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Determination of single biomolecules

  1. Apr 3, 2013 #1
    how to determine (theoretical, based on physics principles of detection of different fields from molecules without outside influence) individual electromagnetic field from single molecule for example dna, rna, different proteins, carbohydrates, fats etc.
  2. jcsd
  3. Apr 3, 2013 #2
    If by electromagnetic field you mean light, then you can tag these molecules with a fluorophore and detect that as a surrogate.
  4. Apr 3, 2013 #3
    There are different types of optical spectroscopy. Absorption, photoluminescence, and Raman scattering are all useful ways to study these molecules. Optical spectroscopy works at visible, infrared and ultraviolet frequencies. Most of these spectroscopies work with far field effects, which means electromagnetic waves.

    There are different spectroscopies that work at radio frequencies. Nuclear magnetic resonance and electron magnetic resonance use oscillating magnetic fields at radio frequencies. Most of these spectroscopies work under near field conditions. This means that the electromagnetic field in these spectroscopies are not true waves.

    Electrochemical methods are also used to separate molecules when they are ionized. This is a bit of a static field measurement.
  5. Apr 13, 2013 #4
    I think X-ray crystallography? Or NMR but probably xray. it has to do with determining electron density. and there are a bunch of functions like coulombs law i think and something called the electrostatic constant that can be used that's needed for coulombs law to map isopotential lines.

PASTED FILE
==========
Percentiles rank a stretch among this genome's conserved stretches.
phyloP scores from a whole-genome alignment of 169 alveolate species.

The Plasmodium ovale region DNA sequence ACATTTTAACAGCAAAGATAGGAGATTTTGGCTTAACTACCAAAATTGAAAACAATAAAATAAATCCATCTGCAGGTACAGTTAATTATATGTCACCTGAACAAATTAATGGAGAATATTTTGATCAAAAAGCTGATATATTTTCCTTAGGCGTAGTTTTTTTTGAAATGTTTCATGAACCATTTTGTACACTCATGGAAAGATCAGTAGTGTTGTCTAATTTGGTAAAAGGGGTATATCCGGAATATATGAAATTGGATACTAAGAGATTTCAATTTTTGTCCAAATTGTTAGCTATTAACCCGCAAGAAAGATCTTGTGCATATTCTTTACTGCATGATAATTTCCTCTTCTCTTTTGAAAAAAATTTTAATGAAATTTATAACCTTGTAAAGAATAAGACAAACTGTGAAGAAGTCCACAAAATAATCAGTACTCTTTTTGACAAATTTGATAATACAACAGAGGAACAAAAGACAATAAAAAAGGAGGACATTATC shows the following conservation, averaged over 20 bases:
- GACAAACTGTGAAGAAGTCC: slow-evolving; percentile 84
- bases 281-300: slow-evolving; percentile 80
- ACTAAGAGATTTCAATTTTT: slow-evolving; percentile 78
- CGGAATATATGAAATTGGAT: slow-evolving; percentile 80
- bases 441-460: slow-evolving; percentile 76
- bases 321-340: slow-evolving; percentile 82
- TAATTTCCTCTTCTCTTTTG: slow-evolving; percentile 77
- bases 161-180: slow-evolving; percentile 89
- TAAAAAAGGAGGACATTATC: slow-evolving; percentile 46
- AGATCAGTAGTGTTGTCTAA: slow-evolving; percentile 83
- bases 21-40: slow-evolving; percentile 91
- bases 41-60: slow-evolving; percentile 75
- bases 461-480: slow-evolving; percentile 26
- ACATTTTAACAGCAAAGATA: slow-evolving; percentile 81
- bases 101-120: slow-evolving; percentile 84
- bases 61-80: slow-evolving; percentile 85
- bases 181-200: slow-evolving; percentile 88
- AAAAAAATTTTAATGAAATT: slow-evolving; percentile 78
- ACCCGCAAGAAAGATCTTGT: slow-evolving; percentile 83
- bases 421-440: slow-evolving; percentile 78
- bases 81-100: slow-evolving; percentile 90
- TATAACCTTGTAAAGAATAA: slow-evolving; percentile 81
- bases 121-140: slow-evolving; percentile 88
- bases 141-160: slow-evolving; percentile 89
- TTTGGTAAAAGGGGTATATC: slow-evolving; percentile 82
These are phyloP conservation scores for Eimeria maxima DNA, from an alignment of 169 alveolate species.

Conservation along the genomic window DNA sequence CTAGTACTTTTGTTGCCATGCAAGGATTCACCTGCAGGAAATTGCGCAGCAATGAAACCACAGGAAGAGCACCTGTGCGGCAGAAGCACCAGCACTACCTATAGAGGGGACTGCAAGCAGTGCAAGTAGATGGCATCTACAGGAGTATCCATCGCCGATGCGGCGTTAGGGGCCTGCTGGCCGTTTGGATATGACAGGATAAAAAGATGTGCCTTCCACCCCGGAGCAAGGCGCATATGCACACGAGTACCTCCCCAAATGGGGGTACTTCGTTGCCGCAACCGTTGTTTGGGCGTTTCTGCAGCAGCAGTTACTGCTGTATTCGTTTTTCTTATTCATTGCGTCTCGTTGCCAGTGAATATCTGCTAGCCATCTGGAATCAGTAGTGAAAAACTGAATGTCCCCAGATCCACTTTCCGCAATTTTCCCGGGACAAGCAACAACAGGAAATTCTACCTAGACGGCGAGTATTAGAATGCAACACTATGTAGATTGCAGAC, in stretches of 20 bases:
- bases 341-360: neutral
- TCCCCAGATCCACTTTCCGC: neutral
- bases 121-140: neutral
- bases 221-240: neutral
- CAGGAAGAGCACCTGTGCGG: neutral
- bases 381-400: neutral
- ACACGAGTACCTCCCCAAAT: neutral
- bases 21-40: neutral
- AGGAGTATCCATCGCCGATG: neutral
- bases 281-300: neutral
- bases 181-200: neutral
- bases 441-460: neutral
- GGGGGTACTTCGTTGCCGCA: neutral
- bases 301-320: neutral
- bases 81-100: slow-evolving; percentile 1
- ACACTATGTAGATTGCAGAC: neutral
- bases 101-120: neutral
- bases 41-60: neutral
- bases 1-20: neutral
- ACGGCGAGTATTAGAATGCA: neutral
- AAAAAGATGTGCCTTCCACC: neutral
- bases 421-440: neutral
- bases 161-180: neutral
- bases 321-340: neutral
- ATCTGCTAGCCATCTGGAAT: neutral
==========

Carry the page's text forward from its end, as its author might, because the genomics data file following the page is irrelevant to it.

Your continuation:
6. Apr 13, 2013 #5
    Xray crystallography can be used to determine the positions of atoms in the molecule, and the distribution of electrons around the nucleus of the atom. This is related to the "electromagnetic field" in the molecule.

    There have been a lot of suggestions. The OP hasn't responded to any of them. It leads me to think that we don't know what he means by an "electromagnetic field". His concept of electromagnetic field may not be the same as what a scientist usually means by "electromagnetic field".

    I think that we should wait with the suggestions until the OP gives us a better idea of what he is asking.
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